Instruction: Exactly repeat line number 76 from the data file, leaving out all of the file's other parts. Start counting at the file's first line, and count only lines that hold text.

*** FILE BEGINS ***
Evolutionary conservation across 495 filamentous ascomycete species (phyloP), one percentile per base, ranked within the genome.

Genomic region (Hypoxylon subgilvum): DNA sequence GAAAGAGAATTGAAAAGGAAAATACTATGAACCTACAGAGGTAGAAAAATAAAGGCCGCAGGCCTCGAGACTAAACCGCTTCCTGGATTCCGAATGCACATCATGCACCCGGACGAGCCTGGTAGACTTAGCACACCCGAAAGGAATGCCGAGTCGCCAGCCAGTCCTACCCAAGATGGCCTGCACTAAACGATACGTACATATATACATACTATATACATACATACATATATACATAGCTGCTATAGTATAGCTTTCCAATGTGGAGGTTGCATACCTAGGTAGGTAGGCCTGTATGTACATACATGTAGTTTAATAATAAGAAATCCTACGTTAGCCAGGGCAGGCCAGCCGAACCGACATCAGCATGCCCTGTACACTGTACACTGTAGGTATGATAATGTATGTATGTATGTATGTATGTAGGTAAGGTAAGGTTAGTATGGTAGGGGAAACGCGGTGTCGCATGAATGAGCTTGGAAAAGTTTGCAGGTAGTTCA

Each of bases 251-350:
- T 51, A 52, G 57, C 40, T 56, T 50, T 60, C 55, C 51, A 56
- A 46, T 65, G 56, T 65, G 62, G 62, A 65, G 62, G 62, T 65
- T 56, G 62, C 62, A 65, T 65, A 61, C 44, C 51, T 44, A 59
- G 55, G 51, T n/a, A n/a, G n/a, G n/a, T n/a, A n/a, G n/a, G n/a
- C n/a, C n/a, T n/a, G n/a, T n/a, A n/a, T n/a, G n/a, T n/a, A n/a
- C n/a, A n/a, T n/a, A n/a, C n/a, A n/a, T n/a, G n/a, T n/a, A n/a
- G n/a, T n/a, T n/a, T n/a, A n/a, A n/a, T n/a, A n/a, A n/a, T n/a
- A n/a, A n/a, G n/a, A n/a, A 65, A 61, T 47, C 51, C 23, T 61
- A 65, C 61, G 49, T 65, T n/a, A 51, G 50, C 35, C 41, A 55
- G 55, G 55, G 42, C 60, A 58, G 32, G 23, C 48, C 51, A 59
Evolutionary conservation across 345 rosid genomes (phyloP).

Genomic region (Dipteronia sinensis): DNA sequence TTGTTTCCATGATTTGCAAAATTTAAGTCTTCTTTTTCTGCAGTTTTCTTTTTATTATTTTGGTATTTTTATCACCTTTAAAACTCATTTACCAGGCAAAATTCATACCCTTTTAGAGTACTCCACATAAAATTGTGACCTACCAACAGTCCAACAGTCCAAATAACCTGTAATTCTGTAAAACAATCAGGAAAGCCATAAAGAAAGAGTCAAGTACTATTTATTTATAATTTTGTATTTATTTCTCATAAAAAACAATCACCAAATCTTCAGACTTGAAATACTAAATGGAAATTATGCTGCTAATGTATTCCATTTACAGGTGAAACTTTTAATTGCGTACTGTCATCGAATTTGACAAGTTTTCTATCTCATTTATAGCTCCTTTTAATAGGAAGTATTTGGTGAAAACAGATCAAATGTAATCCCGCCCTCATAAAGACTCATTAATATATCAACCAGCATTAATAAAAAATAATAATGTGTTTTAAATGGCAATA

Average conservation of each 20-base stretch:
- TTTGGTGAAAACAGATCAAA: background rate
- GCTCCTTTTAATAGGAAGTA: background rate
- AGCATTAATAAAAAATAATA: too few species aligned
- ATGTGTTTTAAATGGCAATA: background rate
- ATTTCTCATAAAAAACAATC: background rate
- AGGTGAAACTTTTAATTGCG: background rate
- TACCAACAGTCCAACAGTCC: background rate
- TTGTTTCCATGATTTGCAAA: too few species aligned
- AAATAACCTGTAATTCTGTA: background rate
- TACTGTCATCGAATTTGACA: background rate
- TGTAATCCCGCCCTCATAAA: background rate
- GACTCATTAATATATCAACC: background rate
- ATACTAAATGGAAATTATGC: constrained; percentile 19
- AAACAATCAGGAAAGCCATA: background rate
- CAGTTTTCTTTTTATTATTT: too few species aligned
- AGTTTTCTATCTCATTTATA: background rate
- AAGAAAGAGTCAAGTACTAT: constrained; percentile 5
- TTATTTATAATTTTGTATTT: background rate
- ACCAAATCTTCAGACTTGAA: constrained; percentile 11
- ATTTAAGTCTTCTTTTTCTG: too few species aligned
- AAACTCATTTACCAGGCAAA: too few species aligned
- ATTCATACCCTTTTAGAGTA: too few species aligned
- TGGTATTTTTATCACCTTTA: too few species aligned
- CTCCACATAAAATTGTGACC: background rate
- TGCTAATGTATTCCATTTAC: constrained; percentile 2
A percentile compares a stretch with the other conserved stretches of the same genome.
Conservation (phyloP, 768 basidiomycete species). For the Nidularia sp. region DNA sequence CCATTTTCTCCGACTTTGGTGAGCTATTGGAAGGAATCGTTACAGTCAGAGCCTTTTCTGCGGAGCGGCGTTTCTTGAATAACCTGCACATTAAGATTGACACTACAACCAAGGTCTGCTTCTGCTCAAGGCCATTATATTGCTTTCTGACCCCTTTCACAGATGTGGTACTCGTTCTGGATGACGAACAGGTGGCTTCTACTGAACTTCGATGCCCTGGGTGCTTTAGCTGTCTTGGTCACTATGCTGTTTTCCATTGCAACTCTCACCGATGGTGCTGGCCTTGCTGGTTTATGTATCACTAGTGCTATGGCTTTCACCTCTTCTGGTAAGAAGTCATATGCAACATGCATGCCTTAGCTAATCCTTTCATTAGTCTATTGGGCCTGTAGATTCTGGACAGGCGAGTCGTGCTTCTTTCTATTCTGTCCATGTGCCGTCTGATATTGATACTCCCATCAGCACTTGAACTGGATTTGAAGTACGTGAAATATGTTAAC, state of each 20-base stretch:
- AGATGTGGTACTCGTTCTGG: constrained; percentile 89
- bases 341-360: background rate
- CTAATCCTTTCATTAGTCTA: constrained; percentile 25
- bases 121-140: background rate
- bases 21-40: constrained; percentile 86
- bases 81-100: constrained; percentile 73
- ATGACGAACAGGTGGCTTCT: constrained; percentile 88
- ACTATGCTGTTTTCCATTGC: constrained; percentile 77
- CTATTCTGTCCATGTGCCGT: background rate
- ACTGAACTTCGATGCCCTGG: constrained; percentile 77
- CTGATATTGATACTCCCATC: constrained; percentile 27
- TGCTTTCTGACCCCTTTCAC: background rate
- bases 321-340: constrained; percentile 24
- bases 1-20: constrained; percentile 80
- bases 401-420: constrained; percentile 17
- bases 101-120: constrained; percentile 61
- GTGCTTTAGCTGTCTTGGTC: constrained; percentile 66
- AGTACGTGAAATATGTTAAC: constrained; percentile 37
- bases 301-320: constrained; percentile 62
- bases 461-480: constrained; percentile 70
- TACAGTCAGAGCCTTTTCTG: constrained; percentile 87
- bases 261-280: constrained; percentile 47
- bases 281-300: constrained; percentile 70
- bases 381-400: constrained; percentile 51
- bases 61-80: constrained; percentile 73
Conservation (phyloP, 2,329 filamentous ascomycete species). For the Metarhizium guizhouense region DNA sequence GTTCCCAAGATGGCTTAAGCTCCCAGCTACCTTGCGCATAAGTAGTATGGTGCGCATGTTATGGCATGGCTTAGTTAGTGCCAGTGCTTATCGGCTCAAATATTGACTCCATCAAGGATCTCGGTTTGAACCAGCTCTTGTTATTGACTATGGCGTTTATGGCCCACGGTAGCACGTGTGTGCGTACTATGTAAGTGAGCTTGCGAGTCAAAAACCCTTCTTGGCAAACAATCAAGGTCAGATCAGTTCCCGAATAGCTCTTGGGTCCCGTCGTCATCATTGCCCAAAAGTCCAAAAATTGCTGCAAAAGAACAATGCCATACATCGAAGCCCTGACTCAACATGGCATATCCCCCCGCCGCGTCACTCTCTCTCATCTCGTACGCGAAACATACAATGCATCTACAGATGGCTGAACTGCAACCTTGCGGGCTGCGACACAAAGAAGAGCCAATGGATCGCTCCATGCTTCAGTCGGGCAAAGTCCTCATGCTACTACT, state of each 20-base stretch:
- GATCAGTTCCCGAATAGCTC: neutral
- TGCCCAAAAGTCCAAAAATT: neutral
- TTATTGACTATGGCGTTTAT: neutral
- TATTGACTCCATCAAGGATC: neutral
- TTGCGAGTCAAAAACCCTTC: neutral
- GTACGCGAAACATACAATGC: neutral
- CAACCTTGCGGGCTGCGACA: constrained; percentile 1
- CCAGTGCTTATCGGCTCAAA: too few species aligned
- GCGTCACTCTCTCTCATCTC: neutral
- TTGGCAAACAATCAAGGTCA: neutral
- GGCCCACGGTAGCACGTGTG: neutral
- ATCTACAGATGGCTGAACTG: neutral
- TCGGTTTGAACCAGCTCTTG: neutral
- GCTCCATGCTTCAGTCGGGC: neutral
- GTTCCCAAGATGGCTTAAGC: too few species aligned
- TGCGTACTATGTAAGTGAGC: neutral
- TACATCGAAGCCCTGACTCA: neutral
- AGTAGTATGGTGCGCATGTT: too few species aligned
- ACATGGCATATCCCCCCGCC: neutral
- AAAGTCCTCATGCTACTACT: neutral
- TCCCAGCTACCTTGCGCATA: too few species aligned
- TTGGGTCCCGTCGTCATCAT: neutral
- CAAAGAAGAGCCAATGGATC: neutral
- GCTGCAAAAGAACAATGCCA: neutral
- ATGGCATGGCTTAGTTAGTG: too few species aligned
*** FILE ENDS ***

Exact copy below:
- CAACCTTGCGGGCTGCGACA: constrained; percentile 1